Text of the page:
RagTop Old Grumpy

    Sounds like you might have the necessaries to answer my original question. All you'd need to do is change out the rear tires. Probably make several passes on both sets to establish an average e.t. for each.
     
  10. RagTop

    RagTop Old Grumpy

    Snarky Mike, snarky.
     
  11. KBMWRS

    KBMWRS What did the moron say today?

    Ken you should check out the drag series called FAST...Factory Appearing Stock Tires. The engines can be internally modified but tires are stock bias.
    http://www.fastdrags.com/
     
  12. RagTop

    RagTop Old Grumpy

    Interesting reference. Kind of puts my Mustang's performance in perspective, but it still doesn't speak to the issue of same car, stock or not, on both radial and bias ply tires. The comparison would have to be done with the same car on the same track on the same day. Sounds like msel66 might have the materials to conduct that test and quantify the delta.
     
  13. tarafied1

    tarafied1 Well-Known Member

    I was thinking about that series too but I am willing to bet there is some hokey pokey going on with those tires. Have you seen the times they are running? A couple have broken into the 9's. No way an off the shelf bias ply tire could run that quick, AND some of the pics show cars lifting the front end. They have to be taking a belt sander to the inside of those tires and soaking them in glue or something...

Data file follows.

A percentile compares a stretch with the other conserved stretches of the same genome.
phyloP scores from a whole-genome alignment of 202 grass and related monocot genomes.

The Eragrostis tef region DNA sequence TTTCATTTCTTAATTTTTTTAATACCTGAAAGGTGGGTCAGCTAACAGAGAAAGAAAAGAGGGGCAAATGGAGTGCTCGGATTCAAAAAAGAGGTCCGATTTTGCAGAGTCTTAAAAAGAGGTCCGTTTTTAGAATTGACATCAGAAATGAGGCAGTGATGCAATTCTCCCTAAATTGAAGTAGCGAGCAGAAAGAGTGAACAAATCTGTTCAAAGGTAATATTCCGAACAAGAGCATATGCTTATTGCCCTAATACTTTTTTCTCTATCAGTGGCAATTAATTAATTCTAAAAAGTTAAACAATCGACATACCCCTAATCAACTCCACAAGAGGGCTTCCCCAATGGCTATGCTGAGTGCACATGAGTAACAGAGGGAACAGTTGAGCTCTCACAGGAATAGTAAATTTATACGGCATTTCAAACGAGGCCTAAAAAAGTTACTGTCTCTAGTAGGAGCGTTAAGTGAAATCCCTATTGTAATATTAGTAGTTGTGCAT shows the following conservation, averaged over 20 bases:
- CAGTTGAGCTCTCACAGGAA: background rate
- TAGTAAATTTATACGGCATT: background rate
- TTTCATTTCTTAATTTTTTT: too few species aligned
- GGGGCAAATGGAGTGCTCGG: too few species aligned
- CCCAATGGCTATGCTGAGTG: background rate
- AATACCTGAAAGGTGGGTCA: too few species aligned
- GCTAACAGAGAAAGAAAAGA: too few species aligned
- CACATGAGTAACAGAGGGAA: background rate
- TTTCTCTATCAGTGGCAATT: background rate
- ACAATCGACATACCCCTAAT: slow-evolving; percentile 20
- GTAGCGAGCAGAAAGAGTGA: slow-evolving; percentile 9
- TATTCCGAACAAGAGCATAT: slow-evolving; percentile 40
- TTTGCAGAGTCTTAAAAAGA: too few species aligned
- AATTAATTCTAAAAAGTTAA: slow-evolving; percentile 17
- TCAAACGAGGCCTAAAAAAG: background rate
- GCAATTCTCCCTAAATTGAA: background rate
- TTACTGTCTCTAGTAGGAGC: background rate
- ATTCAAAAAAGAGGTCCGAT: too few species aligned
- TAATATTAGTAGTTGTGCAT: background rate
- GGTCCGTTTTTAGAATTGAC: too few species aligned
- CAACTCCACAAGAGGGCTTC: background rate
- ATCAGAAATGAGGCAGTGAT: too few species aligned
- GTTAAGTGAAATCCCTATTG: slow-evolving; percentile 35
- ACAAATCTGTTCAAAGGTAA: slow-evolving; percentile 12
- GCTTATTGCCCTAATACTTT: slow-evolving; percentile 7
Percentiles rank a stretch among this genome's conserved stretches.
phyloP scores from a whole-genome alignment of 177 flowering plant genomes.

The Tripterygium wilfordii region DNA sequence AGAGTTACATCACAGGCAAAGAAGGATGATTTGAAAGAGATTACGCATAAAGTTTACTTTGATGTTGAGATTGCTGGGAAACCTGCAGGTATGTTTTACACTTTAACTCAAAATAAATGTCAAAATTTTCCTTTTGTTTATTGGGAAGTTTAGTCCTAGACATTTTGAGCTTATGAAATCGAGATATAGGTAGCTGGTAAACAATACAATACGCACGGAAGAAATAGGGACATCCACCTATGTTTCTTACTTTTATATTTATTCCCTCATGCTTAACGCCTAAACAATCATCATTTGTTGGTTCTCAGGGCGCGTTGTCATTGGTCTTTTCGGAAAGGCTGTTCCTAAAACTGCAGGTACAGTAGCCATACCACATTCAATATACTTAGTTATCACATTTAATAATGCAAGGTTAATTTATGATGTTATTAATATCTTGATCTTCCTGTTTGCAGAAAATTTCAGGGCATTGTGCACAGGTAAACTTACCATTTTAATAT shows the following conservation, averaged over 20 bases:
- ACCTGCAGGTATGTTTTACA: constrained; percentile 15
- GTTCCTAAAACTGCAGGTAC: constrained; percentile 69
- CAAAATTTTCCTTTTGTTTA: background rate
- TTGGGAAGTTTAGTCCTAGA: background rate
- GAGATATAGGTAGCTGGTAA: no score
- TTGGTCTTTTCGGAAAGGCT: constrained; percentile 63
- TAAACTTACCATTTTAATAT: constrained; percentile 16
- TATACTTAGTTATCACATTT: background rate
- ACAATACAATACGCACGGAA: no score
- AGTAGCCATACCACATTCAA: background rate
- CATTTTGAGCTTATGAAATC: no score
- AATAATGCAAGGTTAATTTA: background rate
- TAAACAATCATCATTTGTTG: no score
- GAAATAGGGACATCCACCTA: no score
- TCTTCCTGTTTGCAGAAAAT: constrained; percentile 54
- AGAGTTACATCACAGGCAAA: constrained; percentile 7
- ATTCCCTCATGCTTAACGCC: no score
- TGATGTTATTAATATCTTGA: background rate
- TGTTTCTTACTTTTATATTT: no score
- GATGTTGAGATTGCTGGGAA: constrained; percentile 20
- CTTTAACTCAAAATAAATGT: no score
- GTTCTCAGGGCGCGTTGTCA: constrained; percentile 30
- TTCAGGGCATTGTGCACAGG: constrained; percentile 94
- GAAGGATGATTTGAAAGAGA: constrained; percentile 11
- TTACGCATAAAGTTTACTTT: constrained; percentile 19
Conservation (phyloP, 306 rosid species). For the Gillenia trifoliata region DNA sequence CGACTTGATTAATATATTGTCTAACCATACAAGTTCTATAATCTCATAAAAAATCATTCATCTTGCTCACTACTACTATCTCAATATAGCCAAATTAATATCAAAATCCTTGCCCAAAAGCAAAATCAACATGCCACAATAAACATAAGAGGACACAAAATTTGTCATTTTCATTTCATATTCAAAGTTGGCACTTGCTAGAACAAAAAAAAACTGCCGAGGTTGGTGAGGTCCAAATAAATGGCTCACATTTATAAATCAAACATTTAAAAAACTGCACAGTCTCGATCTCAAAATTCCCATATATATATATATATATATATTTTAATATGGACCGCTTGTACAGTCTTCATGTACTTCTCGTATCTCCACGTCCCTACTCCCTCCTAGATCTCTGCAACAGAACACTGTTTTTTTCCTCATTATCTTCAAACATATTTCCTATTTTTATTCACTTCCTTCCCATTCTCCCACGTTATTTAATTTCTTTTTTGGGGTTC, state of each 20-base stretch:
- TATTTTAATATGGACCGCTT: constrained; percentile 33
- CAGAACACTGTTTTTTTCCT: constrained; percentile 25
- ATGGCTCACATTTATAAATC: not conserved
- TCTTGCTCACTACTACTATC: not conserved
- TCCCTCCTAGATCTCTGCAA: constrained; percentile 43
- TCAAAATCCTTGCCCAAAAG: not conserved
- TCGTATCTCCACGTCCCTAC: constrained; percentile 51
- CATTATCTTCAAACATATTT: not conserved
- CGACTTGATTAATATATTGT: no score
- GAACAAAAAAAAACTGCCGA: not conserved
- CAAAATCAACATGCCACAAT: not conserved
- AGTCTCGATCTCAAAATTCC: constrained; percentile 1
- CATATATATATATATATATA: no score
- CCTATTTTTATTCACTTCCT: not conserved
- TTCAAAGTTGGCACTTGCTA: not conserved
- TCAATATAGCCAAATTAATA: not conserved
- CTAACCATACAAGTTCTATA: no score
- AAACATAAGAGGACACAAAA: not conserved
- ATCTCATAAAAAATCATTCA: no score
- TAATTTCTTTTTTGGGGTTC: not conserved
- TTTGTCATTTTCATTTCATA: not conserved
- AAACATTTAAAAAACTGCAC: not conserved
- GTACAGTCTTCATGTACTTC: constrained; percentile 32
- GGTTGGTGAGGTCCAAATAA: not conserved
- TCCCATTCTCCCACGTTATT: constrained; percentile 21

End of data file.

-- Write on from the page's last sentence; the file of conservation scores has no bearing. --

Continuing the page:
Last edited: Feb 3, 2017
  14. msell66

    msell66 Road Worthy

    If I can get the car back on the road and the snow goes away......
     
  15. RagTop

    RagTop Old Grumpy

    Yeah, drag racing in the snow can be challenging.:) You could always do a "with and without chains" comparison.
     
  16. RagTop

    RagTop Old Grumpy

    Actually, I was thinking the same thing. The same magazine, Hemmings Musclecar magazine, frequently has articles about stock muscle car drags with pictures, e.t.s and trap speeds. Most of the 60s-70s muscle cars are posting times in the 12s with some into the 11s. There are lots of pictures of guys with things like Falcon Sprints lifting their front wheels. Having been a drag racer in the early and mid 60s, I will officially call B.S. on those numbers. Guys who cracked into the 14s and over 100 mph in stock classes were considered real badazz racers back then. My C/Stocker (which was anything but stock) was turning in the mid 15s and low 90s at Fremont Drags back in the day and winning it's share of trophies.